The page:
Last week I visited Suvla Bay, 100 years after my grandfather landed there in WWI. In August 1915 he and tens of thousands of other fresh British troops sprang unannounced out of the turquoise Aegean in an offensive designed to undo the stalemate of the WWI Gallipoli Campaign. The Bay is still remote and hard to get to, but quieter now than it was in his day, back then over 150,000 allied troops were on the beach shown in this video, and along the 15-20 miles of surrounding hills and coast over 3/4 of a million soldiers battled in one of the most bloody conflicts of WWI, and in what many regard as one of the greatest disasters of British military history. The stalemate was not undone - the allies left in December 1915 - my grandfather was one of the few lucky to survive until that end. I went there to remember my grandfather and the long life he had after that campaign, and to think of the many who did not get that chance.
Visited Ephesus this week, where like me, everyone has cameras. But just down the street from here a blind man was being led by his son. I watched how the son would tell the man what building or street they were at, the man would stand for a while taking in that place, and then move on to another place. I began to wonder how much I miss understanding about the world because I am so visual. So I sat for a while not looking but just listening and feeling, and I heard Herostratus, Alexander the Great, Mark Anthony, Cleopatra, the Roman Emperors Trajan, Hadrian, Mary, the Apostle's John and Paul, and Elton John go by! And at some at some point in the history of this street all of them did just that, they all walked by this very spot.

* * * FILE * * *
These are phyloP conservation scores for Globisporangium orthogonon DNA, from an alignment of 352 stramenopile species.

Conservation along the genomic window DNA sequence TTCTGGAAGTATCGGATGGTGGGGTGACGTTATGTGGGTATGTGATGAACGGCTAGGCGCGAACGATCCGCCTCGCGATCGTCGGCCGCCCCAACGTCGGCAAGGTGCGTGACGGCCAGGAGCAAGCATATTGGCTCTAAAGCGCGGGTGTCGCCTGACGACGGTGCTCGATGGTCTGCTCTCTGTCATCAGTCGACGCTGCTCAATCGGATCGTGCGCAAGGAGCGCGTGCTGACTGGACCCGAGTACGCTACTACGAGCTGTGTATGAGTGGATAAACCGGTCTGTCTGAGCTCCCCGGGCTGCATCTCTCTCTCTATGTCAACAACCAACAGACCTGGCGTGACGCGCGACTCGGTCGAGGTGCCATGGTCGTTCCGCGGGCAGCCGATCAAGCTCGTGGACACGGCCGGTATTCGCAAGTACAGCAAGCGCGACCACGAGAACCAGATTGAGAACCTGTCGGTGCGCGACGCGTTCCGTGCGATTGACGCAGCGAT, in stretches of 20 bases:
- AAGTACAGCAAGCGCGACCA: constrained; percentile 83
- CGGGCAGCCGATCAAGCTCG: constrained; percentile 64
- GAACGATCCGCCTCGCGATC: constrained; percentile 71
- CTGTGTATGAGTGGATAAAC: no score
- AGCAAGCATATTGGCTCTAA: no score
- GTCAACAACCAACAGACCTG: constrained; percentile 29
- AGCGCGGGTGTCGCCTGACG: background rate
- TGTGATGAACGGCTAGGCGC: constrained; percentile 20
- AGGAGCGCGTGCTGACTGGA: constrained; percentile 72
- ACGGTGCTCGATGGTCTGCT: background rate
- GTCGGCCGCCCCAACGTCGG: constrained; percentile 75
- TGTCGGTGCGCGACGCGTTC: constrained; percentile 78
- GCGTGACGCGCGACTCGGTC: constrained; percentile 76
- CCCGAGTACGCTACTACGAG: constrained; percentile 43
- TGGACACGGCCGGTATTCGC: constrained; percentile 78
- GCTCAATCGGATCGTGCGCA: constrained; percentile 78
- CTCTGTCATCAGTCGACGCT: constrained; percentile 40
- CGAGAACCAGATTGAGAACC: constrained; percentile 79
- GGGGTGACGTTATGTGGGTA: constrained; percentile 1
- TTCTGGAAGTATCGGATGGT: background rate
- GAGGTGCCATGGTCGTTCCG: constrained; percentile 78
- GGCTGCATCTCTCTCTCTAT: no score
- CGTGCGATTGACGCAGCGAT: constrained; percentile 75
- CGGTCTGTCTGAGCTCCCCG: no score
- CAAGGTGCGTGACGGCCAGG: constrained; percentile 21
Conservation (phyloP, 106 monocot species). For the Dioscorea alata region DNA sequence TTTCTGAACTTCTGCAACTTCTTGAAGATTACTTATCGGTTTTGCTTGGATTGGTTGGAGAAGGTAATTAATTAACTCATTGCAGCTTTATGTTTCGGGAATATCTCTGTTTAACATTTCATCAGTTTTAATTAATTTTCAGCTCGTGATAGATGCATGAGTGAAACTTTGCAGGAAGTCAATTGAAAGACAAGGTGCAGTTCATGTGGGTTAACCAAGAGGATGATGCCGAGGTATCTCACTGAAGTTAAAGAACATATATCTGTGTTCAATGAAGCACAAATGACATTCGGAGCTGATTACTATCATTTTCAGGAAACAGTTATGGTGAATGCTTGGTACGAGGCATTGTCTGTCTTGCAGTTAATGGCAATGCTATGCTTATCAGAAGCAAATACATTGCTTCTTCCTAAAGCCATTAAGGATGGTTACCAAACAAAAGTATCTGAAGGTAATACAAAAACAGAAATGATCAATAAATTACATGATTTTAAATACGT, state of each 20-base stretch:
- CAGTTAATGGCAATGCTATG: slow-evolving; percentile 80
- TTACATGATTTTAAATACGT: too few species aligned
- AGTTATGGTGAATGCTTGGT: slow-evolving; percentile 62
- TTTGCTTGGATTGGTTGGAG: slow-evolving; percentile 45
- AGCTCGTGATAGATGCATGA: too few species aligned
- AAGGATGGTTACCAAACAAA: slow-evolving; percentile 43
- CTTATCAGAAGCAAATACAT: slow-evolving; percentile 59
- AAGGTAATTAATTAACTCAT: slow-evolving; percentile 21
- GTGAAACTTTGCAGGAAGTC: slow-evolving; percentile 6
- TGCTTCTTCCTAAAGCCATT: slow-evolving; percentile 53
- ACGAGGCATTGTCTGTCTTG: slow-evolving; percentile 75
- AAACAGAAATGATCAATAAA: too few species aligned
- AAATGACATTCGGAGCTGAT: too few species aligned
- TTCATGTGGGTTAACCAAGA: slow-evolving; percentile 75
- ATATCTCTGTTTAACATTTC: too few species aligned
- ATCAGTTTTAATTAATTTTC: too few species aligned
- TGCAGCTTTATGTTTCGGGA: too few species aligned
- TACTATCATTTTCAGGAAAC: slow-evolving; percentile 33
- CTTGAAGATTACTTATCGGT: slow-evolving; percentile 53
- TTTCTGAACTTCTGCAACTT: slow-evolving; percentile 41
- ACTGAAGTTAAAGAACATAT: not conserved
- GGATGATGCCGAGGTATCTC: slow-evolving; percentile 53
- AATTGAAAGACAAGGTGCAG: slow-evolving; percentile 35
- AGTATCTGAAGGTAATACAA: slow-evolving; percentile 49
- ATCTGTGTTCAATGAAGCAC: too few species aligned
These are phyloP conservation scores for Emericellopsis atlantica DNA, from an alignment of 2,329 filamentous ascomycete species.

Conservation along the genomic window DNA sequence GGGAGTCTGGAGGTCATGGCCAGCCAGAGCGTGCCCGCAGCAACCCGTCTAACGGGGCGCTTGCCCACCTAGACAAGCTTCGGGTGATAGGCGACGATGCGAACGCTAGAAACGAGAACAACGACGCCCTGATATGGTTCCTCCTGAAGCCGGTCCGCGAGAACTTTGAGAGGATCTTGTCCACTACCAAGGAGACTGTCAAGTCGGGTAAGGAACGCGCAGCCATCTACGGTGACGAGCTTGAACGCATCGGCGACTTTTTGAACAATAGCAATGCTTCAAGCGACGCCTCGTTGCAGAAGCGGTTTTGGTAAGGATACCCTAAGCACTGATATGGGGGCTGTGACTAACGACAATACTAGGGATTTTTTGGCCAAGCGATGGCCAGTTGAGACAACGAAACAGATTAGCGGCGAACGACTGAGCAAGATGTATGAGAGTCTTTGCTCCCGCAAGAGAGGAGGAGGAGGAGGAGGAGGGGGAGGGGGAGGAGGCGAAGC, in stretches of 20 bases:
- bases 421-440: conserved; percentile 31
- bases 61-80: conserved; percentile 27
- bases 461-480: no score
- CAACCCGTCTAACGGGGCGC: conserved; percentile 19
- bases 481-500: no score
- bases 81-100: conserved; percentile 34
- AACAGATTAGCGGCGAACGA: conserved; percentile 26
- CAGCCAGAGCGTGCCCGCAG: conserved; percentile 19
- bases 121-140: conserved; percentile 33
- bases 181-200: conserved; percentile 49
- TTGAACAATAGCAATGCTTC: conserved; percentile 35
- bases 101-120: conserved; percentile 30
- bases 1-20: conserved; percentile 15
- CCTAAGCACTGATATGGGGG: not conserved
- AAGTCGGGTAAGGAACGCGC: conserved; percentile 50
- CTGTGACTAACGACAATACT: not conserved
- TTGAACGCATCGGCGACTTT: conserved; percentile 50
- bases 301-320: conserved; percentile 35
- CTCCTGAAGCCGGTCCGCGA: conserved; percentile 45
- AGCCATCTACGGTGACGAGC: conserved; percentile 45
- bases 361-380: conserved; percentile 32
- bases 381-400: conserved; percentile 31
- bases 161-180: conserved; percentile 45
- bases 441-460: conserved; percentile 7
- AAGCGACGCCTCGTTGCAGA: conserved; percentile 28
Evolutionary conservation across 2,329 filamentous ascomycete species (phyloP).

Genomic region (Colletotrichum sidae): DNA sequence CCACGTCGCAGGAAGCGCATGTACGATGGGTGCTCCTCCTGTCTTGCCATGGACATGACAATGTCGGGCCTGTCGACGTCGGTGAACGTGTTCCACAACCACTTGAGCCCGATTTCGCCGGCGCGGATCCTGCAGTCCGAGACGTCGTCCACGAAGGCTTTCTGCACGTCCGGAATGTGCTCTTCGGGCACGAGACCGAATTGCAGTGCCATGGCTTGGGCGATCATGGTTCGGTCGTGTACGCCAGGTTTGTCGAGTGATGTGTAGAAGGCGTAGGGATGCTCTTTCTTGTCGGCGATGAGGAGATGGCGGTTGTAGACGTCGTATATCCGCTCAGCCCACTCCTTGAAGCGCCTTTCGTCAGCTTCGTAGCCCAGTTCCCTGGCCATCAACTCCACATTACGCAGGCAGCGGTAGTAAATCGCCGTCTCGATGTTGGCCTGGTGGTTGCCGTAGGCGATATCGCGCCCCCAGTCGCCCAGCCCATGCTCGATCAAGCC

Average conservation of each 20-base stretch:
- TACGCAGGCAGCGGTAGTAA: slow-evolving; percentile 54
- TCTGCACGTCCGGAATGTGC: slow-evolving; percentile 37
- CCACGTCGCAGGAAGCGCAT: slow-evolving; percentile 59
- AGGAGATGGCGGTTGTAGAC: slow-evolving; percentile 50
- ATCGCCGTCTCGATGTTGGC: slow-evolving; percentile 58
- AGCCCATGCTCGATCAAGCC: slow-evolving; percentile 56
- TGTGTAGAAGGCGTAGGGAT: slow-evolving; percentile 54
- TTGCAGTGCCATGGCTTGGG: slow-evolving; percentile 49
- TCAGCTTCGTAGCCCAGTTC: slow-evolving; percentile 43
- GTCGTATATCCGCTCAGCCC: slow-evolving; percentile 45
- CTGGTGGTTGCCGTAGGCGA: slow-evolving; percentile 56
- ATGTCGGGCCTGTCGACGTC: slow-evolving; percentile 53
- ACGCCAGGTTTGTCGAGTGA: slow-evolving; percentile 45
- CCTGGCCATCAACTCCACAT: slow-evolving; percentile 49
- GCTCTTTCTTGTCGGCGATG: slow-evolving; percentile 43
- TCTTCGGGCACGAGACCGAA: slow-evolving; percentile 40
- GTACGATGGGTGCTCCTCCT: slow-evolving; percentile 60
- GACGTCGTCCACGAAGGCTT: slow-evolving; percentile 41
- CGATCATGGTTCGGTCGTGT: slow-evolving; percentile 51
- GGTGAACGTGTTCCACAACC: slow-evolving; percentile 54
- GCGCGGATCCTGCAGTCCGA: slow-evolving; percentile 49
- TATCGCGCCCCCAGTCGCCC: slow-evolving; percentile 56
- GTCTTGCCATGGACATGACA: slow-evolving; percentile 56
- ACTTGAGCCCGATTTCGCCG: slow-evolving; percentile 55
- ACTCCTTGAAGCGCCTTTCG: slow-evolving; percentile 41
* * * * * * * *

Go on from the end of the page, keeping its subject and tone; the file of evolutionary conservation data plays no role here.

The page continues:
When packing kit there is always compromise. The first picture was the plan; gear to wear traveling on the right, gear to pack on the left, but far too ambitious! Change of plan, have to do more dhobi on route than I wanted; belay several undies, one linin shirt and three Ranger-Rolled t-shirts and a few pair of socks, take a chance on weather and also hold off on the Gore-Tex rain gear. Now it all fits, still need to stow first-aid kit (antibiotics, dressings, suture, tummy trouble stuff and so on), print hard copies of all the electronic maps and tickets. May need a woolypully, then good to go.